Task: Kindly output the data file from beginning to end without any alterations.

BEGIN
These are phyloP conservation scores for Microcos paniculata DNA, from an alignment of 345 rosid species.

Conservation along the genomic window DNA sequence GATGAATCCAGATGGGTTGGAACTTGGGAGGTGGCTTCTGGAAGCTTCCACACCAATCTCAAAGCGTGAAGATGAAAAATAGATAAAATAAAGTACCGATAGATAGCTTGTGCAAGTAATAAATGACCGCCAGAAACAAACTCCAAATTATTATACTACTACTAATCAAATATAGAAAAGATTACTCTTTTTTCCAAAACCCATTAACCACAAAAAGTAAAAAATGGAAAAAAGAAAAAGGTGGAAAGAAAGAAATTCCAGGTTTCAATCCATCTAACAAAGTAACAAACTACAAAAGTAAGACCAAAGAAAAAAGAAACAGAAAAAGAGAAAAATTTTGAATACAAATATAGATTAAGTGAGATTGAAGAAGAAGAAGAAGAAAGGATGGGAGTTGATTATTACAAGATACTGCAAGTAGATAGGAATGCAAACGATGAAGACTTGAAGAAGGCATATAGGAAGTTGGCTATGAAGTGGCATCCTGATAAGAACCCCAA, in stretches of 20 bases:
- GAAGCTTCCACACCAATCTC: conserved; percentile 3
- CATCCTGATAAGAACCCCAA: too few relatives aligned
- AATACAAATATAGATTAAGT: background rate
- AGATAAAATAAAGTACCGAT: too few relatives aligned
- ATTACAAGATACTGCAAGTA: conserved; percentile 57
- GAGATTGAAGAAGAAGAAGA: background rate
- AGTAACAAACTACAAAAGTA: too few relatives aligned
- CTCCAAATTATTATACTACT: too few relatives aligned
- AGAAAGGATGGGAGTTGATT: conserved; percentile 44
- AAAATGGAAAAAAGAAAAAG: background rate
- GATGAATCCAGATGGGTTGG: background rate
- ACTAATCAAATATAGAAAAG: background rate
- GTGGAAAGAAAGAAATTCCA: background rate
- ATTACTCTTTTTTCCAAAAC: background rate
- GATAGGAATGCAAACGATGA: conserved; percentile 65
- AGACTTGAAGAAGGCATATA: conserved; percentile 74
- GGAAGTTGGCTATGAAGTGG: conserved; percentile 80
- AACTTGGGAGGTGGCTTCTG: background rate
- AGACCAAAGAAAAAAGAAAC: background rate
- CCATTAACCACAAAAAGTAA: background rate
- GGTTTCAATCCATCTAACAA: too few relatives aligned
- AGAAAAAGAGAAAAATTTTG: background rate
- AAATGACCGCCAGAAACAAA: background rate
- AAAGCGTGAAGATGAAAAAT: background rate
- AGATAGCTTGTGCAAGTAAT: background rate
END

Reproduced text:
These are phyloP conservation scores for Microcos paniculata DNA, from an alignment of 345 rosid species.

Conservation along the genomic window DNA sequence GATGAATCCAGATGGGTTGGAACTTGGGAGGTGGCTTCTGGAAGCTTCCACACCAATCTCAAAGCGTGAAGATGAAAAATAGATAAAATAAAGTACCGATAGATAGCTTGTGCAAGTAATAAATGACCGCCAGAAACAAACTCCAAATTATTATACTACTACTAATCAAATATAGAAAAGATTACTCTTTTTTCCAAAACCCATTAACCACAAAAAGTAAAAAATGGAAAAAAGAAAAAGGTGGAAAGAAAGAAATTCCAGGTTTCAATCCATCTAACAAAGTAACAAACTACAAAAGTAAGACCAAAGAAAAAAGAAACAGAAAAAGAGAAAAATTTTGAATACAAATATAGATTAAGTGAGATTGAAGAAGAAGAAGAAGAAAGGATGGGAGTTGATTATTACAAGATACTGCAAGTAGATAGGAATGCAAACGATGAAGACTTGAAGAAGGCATATAGGAAGTTGGCTATGAAGTGGCATCCTGATAAGAACCCCAA, in stretches of 20 bases:
- GAAGCTTCCACACCAATCTC: conserved; percentile 3
- CATCCTGATAAGAACCCCAA: too few relatives aligned
- AATACAAATATAGATTAAGT: background rate
- AGATAAAATAAAGTACCGAT: too few relatives aligned
- ATTACAAGATACTGCAAGTA: conserved; percentile 57
- GAGATTGAAGAAGAAGAAGA: background rate
- AGTAACAAACTACAAAAGTA: too few relatives aligned
- CTCCAAATTATTATACTACT: too few relatives aligned
- AGAAAGGATGGGAGTTGATT: conserved; percentile 44
- AAAATGGAAAAAAGAAAAAG: background rate
- GATGAATCCAGATGGGTTGG: background rate
- ACTAATCAAATATAGAAAAG: background rate
- GTGGAAAGAAAGAAATTCCA: background rate
- ATTACTCTTTTTTCCAAAAC: background rate
- GATAGGAATGCAAACGATGA: conserved; percentile 65
- AGACTTGAAGAAGGCATATA: conserved; percentile 74
- GGAAGTTGGCTATGAAGTGG: conserved; percentile 80
- AACTTGGGAGGTGGCTTCTG: background rate
- AGACCAAAGAAAAAAGAAAC: background rate
- CCATTAACCACAAAAAGTAA: background rate
- GGTTTCAATCCATCTAACAA: too few relatives aligned
- AGAAAAAGAGAAAAATTTTG: background rate
- AAATGACCGCCAGAAACAAA: background rate
- AAAGCGTGAAGATGAAAAAT: background rate
- AGATAGCTTGTGCAAGTAAT: background rate